On 13 October 2011, the Court of Justice of the European Union (CJEU) handed down a judgment which makes it clear that a clause in a selective distribution agreement which operates as an absolute ban on internet sales has as its object the restriction of competition, and is therefore presumed to be unlawful.
The case, Pierre Fabre Dermo-Cosmétique v President de l'Autorité de la Concurrence and Others, arises from an Article 267 'preliminary ruling' reference to the CJEU from the French appeal court. That court is hearing an appeal from Pierre Fabre (PFDC), a French cosmetics manufacturer holding about 20% of the French market for luxury cosmetics and personal care products, against a decision by the French competition authority that its selective distribution agreements infringed both French and EU competition law. Specifically, the agreements in question contained clauses requiring that PFDC products be sold only in a physical store, with a qualified pharmacist present. This, in effect, amounted to an absolute ban on internet sales of the products concerned. The French appeal court asked the CJEU to consider whether, in these circumstances, an absolute ban on internet selling amounts to a restriction of competition "by object", and whether any exemptions are applicable.
The CJEU followed the advice of its Advocate General in stating that online sales bans in a selective distribution system were presumed to be contrary to Article 101(1) of the Treaty on the Functioning of the European Union (TFEU). As a result, PFDC's agreements would be unlawful unless it could objectively justify the restriction of competition on the grounds that an online sales ban pursues a legitimate aim, in a proportionate manner.
PFDC sought to justify its ban on internet sales by arguing that the physical presence of a pharmacist was necessary to maintain the luxurious, high-quality image of its cosmetic products. However, the CJEU was clear in its judgment that the "the aim of maintaining a prestigious image is not a legitimate aim for restricting competition". The Court also noted that it had already ruled, in the Deutscher Apothekerverband case, that the need to ensure protection of the consumer against incorrect use of products was also insufficient to justify such a ban for non-prescription medicines and contact lenses.
Neither did the CJEU consider that PFDC's agreements with retailers could avoid infringement of Article 101(1) by falling within the scope of the Vertical Agreements Block Exemption Regulation (the Regulation). The CJEU observed that Article 4(c) of the Regulation excludes from the scope of the block exemption all agreements which have as their object the restriction of active or passive sales to end users by resellers within a selective distribution system. ("Passive" sales are those which result from a buyer approaching the seller unsolicited.) The Court agreed that a ban on internet selling is clearly a restriction of this sort of transaction, and as a result, its inclusion prevents the agreements from benefiting from the block exemption.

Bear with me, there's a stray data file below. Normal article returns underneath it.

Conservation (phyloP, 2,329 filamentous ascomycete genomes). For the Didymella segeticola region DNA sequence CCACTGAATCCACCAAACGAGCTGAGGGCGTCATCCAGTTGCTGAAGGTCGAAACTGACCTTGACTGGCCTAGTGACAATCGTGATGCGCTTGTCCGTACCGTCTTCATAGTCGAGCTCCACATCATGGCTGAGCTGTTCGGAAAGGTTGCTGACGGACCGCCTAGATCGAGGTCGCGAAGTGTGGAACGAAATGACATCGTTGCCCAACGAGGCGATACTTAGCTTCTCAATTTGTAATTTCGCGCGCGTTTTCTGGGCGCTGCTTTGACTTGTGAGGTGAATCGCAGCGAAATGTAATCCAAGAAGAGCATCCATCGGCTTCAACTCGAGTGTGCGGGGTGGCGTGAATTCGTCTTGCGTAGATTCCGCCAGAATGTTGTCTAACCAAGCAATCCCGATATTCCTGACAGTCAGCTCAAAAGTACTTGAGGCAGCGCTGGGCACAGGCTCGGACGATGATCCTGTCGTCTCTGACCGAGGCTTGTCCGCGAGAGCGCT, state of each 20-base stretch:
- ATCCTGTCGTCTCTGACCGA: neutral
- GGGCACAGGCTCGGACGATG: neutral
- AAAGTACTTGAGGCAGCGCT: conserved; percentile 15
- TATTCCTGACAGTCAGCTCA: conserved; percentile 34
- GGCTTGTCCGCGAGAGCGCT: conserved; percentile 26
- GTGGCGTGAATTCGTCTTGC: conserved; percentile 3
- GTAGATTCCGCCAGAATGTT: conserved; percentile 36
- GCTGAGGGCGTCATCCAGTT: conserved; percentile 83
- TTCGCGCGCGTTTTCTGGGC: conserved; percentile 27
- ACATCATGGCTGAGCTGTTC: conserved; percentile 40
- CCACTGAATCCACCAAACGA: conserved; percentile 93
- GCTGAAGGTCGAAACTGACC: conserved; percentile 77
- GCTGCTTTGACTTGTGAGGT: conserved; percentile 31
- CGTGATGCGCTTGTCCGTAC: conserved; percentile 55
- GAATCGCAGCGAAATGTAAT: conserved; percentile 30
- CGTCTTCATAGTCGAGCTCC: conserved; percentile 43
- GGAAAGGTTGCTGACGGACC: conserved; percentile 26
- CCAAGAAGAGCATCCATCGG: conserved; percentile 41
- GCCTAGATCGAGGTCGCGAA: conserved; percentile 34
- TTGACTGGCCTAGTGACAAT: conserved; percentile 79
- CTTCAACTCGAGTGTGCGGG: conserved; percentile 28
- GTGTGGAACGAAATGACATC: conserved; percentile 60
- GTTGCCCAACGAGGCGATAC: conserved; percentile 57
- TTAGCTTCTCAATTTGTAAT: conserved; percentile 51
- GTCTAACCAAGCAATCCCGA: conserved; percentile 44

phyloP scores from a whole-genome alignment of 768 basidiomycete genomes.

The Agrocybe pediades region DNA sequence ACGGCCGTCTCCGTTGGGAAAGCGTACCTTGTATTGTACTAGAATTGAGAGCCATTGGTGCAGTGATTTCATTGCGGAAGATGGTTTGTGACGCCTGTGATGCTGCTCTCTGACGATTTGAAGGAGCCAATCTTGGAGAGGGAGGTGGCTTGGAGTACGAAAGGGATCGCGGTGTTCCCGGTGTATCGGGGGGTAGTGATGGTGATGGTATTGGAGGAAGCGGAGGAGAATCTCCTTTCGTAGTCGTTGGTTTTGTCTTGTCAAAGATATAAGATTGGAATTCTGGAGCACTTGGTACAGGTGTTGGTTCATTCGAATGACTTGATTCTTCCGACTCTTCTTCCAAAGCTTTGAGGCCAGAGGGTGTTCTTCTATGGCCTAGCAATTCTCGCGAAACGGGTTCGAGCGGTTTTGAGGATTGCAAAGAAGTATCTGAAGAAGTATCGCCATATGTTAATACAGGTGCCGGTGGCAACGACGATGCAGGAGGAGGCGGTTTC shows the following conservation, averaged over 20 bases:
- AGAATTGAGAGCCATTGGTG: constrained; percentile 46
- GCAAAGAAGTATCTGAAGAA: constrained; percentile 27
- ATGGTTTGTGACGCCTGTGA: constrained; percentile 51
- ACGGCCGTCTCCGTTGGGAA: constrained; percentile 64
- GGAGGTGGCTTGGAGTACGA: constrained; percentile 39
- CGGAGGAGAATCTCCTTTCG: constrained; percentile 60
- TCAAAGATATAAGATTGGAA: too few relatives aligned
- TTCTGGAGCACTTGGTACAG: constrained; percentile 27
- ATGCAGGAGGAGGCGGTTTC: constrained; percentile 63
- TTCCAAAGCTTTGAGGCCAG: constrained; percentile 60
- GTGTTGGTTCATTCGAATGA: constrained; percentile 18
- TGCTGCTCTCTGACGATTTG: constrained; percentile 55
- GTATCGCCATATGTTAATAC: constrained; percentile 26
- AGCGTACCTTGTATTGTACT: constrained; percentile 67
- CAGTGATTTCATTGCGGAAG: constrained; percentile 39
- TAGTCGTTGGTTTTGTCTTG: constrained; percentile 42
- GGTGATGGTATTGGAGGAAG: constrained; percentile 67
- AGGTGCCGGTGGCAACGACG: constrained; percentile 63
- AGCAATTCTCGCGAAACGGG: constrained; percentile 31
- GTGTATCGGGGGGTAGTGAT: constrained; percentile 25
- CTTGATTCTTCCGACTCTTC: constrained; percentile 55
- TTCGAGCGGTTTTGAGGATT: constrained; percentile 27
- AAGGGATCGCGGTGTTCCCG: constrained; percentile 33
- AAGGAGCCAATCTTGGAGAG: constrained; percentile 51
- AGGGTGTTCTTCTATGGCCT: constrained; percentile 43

Relevant European Commission guidelines, which have been in place for more than ten years, clearly set out the principle that a manufacturer may not prevent sellers within a selective distribution system from using the internet to sell actively or passively to end users, and that doing so would prevent it benefiting from the block exemption. This judgment therefore confirms this position as hard, rather than 'soft', law.
The CJEU did allow for the possibility, if only theoretical, that PFDC's agreements could still avoid breach of Article 101(1) TFEU through "individual exemption", under Article 101(3) TFEU. This exemption is available if the benefits which consumers derive as a result of an agreement outweigh its anti-competitive effect. While the CJEU refused to speculate on this point, stating that it would be for the national courts to determine exemptability, the clear inference was that such an exemption would be unlikely.
PFDC must now await the French court's final decision on whether, under these circumstances, it can rely on the individual exemption. This remaining issue aside, courts Europe-wide are now in no doubt that, outside of exceptional situations such as prescription medicines or dangerous products, suppliers who attempt to impose bans on internet sales on their authorised retailers are likely to infringe EU competition law.